This core module introduces the student to International Development and sets out to consider what constitutes developed and developing countries. The module will explore globalization and growth, inequality and poverty and how they are linked with development. The use of computer-based games will be used to exemplify various development scenarios. With reference to South America, Brazil will be singled out as a country which exemplifies poverty on one hand but economic growth on the other as illustrated during recent global sporting events. The module will exemplify the role of non-government organizations in supporting local people such as the Maassai in Tanzania. In doing so it will touch upon the need to support and the respect for culture and customs and where to draw the line. A central feature of this module is the emphasis on the skills of cooperating with others, advocacy, delegation, listening, sharing ideas and persuasion; skills that are central to the planning and delivery of International aid. Students will be given the opportunity to develop and demonstrate these skills in the planning and delivery of a group role-play at a two-day residential 'International Development Congress'. This will enable students to understand the multifaceted approach and challenges surrounding International Development aid and projects.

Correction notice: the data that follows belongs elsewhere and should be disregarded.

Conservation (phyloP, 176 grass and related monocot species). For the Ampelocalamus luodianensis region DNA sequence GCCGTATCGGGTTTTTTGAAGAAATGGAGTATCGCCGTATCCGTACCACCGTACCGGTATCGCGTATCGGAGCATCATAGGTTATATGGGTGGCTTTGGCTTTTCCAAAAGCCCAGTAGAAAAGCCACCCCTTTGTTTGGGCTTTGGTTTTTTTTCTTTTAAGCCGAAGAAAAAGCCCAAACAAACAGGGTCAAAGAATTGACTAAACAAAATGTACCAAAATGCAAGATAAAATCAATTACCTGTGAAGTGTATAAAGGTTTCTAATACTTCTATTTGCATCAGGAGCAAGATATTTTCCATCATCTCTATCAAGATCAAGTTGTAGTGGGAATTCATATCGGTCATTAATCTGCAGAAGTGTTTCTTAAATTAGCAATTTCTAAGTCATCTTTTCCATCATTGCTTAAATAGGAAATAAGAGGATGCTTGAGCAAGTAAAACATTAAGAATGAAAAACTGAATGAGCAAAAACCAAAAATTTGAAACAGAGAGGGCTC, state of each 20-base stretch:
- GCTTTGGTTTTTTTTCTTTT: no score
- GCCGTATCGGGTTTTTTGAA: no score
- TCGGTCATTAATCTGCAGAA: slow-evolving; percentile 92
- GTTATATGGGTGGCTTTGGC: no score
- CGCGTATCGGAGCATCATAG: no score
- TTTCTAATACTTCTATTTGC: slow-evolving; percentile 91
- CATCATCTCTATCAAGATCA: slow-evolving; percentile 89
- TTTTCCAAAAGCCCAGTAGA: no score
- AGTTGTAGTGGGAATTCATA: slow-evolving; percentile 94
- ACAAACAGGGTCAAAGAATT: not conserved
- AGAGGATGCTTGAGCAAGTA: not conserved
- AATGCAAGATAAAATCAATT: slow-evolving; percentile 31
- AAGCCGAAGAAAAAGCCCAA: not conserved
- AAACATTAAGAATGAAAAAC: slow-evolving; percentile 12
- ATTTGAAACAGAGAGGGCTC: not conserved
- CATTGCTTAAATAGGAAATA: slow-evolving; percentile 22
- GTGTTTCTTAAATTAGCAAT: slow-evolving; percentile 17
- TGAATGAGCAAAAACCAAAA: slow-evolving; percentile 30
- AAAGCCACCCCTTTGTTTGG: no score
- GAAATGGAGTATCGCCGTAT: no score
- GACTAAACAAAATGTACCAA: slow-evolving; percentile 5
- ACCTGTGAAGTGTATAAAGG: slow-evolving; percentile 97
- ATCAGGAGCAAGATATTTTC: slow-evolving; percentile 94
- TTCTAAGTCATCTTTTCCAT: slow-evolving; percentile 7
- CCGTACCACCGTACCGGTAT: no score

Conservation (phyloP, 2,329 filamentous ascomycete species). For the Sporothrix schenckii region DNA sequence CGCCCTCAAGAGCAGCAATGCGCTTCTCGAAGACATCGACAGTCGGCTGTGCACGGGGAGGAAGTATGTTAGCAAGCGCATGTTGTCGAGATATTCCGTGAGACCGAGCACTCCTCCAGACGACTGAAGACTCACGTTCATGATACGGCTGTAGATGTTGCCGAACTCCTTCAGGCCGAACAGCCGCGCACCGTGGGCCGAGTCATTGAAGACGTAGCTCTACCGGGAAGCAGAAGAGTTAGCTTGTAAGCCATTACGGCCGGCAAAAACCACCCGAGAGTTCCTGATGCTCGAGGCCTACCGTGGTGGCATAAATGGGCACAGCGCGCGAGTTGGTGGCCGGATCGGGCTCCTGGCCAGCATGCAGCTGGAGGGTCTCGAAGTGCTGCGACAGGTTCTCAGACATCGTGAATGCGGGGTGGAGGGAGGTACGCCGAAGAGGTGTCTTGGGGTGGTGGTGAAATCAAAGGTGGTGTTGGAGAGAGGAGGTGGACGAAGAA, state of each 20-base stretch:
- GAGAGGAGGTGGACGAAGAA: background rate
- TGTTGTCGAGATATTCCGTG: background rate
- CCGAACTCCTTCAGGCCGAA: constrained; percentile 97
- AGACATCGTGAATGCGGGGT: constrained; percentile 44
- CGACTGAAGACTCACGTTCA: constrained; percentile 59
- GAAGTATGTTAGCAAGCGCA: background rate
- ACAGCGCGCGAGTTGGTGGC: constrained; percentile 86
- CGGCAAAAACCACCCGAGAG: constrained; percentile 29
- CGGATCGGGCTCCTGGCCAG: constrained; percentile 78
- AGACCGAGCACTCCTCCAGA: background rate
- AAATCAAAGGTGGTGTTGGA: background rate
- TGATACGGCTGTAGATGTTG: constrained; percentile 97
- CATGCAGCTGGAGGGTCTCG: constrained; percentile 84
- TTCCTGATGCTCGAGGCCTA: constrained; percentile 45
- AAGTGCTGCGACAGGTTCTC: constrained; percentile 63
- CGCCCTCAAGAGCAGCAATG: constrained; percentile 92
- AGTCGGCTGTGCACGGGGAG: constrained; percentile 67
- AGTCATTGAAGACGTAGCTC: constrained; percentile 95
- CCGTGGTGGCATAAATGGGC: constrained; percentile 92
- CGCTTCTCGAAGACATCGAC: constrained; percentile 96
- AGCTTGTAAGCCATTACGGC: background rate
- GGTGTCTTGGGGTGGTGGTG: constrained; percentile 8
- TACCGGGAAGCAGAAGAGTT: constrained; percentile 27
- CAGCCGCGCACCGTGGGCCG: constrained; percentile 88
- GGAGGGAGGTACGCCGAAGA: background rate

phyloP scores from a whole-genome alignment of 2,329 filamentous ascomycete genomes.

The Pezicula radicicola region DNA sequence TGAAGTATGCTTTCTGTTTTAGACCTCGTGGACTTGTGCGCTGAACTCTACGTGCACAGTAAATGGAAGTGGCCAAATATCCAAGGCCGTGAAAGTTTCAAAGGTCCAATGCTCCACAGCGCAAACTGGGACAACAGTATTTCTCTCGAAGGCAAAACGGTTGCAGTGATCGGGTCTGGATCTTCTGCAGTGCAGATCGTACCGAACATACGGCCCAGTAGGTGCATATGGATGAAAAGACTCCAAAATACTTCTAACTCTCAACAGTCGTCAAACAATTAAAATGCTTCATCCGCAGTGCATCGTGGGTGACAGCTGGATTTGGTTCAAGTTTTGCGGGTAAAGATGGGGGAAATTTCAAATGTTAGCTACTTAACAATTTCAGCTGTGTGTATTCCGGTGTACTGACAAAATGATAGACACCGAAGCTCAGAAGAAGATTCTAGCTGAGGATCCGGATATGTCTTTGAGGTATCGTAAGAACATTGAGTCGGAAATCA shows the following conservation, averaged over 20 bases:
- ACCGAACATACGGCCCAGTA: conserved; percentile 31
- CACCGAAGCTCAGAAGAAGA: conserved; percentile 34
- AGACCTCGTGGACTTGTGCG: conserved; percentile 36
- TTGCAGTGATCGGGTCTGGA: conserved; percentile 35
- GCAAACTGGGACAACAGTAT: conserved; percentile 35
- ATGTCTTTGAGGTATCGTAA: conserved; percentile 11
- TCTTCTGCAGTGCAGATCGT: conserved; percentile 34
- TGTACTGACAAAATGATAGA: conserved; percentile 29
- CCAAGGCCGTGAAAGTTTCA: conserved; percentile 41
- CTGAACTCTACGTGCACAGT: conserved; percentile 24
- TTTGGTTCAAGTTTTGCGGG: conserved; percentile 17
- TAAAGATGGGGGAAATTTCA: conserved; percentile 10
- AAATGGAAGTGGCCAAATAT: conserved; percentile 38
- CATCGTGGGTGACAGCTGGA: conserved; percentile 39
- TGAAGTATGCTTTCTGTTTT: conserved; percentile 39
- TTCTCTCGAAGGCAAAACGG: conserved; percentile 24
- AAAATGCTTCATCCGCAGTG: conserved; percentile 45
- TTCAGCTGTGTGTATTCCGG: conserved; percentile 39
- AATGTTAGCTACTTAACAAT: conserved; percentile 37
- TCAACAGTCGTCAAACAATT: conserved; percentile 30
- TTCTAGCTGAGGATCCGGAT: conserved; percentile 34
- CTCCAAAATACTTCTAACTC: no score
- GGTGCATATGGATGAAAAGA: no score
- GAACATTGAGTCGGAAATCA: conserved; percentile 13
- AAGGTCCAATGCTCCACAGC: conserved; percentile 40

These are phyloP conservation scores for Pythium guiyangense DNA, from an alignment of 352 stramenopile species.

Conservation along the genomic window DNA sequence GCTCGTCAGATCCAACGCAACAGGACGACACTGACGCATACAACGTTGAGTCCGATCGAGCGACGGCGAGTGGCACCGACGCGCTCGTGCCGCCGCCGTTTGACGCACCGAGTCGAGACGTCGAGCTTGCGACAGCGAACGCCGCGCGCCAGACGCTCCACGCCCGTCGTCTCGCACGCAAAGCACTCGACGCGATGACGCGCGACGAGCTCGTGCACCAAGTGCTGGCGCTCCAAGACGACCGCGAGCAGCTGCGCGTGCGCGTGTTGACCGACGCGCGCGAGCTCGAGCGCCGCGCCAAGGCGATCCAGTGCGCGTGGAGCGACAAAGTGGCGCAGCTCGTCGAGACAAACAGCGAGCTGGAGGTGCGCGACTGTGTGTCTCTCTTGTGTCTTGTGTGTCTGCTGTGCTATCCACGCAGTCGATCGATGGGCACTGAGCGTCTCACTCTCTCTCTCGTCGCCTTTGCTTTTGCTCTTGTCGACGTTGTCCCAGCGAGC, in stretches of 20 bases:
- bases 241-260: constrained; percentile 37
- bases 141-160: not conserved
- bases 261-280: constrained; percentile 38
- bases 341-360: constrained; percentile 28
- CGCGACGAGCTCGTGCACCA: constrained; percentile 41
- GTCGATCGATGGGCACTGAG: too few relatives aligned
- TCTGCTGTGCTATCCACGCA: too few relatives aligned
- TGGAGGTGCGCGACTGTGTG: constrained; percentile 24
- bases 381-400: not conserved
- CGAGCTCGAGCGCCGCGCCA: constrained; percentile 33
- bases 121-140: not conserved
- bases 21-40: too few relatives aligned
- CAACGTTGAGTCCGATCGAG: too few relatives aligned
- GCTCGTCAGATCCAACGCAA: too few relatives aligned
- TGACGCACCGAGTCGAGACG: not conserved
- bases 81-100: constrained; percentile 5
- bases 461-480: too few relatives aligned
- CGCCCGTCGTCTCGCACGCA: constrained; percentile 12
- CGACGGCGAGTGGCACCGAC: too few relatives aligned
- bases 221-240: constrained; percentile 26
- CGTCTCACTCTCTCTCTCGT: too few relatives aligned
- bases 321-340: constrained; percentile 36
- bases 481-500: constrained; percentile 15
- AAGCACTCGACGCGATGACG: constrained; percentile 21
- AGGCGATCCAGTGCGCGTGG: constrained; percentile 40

Develop key skills that are central to the planning and delivery of International Development aid.
|Skills Type||Skills details|
|Application of Number||Students will be required to interpret data pertaining to International Development aid.|
|Communication||Students will be expected to take an active part in seminar discussions. In their assignments, the students will be expected to demonstrate the capacity for critical thinking, to demonstrate a critical understanding of the Millennium Development Goals, and to consider the challenges facing developing countries. Students will also be expected to deliver a group role-play and to give an oral presentation.|
|Improving own Learning and Performance||Whilst this is not a formal component of the module, students will be offered ample opportunity to talk about their learning with both the tutor and their peers. Detailed feedback on written assignment, group role-play and oral presentation will be provided as a matter of course. Students will also take an active role in the peer assessment of the group-role play and individual oral presentations|
|Information Technology||Students will be required to word-process their assignments and to plan and deliver an oral presentation.|
|Personal Development and Career planning||This module is designed to equip students with the skills of cooperating with others, delegation, listening, sharing ideas and persuasion; skills that are central to the planning and delivery of International aid.|
|Problem solving||Students working in groups will have to design a scenario surrounding the impact of war and terrorism affecting people. They will plan and deliver a group role-play at an 'International Development Congress'.|
|Research skills||Students will be expected to access and retrieve information from a variety of different sources (books, journals, on-line) in preparation for both seminar discussion and written work. Bibliographic skills and critical reading of the research literature play an integral part in this module.|
|Subject Specific Skills|
|Team work||Group work will be set that will encourage discussion. Group work will be assessed as part of the group role-play.|
This module is at CQFW Level 4